Indictment Charges Two Doctors with Defrauding Medicaid, Insurance Companies of $24 Million in Operation of Weight-Loss Clinics
Springfield, Ill. – A federal grand jury has charged the owner of the Nutrition Clinics, based in Rockford, Ill., as well as an associate physician with defrauding government and private insurers, as well as patients, of as much as $24 million from unwarranted medical tests and false billings for doctor visits. Dr. Gautam Gupta, 56, of Rockford and Dr. Rakesh Wahi, 57, of Mount Prospect, Ill were both charged in the indictment. At its peak, Nutrition Clinic operated at locations in Rockford, South Beloit, Naperville, Arlington Heights, and Chicago, and advertised extensively for patients using television and radio.
The court has ordered Wahi to appear before U.S. Magistrate Judge Byron G. Cudmore in Springfield on Aug. 15. Gupta, previously charged in a criminal complaint filed on June 13, 2011, remains a fugitive.
Self-described as a ‘weight-loss clinic,’ according to the indictment, the Nutrition Clinic is owned by and operated primarily by Gupta, who was most directly responsible for the treatment and billing of patient services. Wahi became formally associated with the practice in September 2003, and as a medical doctor oversaw the medical processes, staff, and procedures at the locations to which he was assigned by Gupta.
The indictment alleges that from 2003 through at least January 2010, Gupta and Wahi, both licensed to practice medicine in Illinois, implemented and enforced policies and procedures at the clinics that benefitted them financially and resulted in submission of various fraudulent claims for payment. The claims were primarily for patients with certain insurance coverage, including those enrolled in Medicaid and Blue Cross Blue Shield of Illinois (BCBS), a private insurer. The alleged fraudulent claims include payment for testing that was not medically necessary, including extensive blood screenings, echocardiograms, thyroid ultrasounds, and nuclear stress tests, and for follow-up visits billed as if a doctor examined the patient, when in fact, various unlicensed personnel actually saw and dispensed controlled substances given to patients for weight loss.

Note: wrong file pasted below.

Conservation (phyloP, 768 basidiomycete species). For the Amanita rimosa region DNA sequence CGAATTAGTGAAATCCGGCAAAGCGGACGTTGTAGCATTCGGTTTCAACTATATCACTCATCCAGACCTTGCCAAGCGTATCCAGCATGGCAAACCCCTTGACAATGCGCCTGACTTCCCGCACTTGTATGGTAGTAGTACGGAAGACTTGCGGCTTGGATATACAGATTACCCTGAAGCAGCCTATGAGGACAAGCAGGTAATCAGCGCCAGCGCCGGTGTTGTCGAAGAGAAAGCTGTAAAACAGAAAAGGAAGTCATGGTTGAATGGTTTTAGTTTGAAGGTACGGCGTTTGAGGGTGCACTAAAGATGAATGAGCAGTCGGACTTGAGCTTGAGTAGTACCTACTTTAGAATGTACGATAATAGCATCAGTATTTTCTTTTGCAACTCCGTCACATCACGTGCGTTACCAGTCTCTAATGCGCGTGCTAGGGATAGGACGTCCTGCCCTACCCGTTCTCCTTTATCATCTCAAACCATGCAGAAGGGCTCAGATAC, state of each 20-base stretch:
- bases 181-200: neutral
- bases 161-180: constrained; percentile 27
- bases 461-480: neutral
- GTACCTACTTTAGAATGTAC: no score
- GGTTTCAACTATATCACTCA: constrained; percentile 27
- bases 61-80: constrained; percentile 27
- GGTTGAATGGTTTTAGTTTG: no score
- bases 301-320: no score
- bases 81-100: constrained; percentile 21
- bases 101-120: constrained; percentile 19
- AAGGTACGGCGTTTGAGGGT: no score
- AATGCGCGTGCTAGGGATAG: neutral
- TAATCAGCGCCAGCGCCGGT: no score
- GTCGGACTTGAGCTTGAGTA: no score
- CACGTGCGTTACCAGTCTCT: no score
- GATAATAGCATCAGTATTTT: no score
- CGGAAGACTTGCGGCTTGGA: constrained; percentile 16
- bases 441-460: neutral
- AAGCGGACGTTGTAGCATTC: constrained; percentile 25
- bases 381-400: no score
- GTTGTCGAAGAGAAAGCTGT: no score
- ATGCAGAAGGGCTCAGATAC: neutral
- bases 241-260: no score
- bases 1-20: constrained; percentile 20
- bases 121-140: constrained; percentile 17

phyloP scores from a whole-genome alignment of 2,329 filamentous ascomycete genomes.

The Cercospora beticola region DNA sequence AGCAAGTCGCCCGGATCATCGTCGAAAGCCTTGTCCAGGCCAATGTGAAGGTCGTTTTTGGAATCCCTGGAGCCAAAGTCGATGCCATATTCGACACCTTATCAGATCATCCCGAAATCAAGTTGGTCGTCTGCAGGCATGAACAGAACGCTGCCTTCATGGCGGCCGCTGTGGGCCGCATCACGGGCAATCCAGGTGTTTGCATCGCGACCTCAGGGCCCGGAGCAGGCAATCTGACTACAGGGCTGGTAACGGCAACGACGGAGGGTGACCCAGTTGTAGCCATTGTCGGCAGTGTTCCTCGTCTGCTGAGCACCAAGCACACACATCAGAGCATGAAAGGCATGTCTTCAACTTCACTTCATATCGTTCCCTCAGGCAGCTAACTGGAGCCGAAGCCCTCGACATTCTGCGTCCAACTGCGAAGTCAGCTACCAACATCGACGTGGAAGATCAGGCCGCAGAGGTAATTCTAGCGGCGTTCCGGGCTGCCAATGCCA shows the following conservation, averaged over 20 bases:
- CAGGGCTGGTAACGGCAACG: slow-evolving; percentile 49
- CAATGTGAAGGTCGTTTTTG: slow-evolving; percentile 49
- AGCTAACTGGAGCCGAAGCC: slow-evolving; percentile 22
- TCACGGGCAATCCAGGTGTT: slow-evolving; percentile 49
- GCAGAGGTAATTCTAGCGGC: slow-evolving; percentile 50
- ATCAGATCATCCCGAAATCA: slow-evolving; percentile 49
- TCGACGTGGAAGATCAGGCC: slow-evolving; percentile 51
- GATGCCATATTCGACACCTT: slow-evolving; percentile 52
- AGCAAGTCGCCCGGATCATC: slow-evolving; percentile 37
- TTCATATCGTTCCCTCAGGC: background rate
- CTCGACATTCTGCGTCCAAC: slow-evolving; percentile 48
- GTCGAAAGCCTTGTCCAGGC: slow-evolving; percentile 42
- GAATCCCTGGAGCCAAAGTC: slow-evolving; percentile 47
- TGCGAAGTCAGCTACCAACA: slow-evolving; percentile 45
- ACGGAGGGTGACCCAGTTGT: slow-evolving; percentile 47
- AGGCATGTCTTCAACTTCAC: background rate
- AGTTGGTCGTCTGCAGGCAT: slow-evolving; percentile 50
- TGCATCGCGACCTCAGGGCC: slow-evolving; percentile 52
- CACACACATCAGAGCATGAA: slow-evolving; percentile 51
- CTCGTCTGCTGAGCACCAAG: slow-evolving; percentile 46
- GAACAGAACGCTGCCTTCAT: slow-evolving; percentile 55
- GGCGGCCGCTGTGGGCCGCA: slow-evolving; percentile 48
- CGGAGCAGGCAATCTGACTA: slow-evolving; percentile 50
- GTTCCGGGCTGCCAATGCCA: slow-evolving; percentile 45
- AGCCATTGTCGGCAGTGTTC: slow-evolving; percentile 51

From 2003 through 2010, according to the indictment, Gupta and Wahi were paid approximately $2.28 million by the State of Illinois and the U.S. government from the Medicaid program for claims submitted for weight loss visits, tests and procedures. For the same time period, Gupta and Wahi were paid approximately $22 million for similar claims submitted to BCBS.
The indictment alleges that on multiple occasions from 2003 to 2010, Gupta and Wahi examined patients who came to the clinic seeking to lose weight. Under the doctor’s direction, a “medical assistant” would draw blood and administer a brief EKG. Gupta, Wahi, or another at their direction, allegedly performed a cursory physical examination of the patient and regardless of the results of the EKG, if the patient had insurance, would order that the patient undergo an echocardiogram. Starting in late 2006, patients were also ordered to undergo an ultrasound examination of the thyroid, even though doctors had not received or examined results of the patient’s blood tests. On multiple occasions, as alleged in the indictment, if a patient was covered by private insurance, primarily BCBS, they would also be referred for a thalium stress test, typically conducted by Wahi. If a patient did not have insurance, no additional testing, other than a basic blood test, was ordered.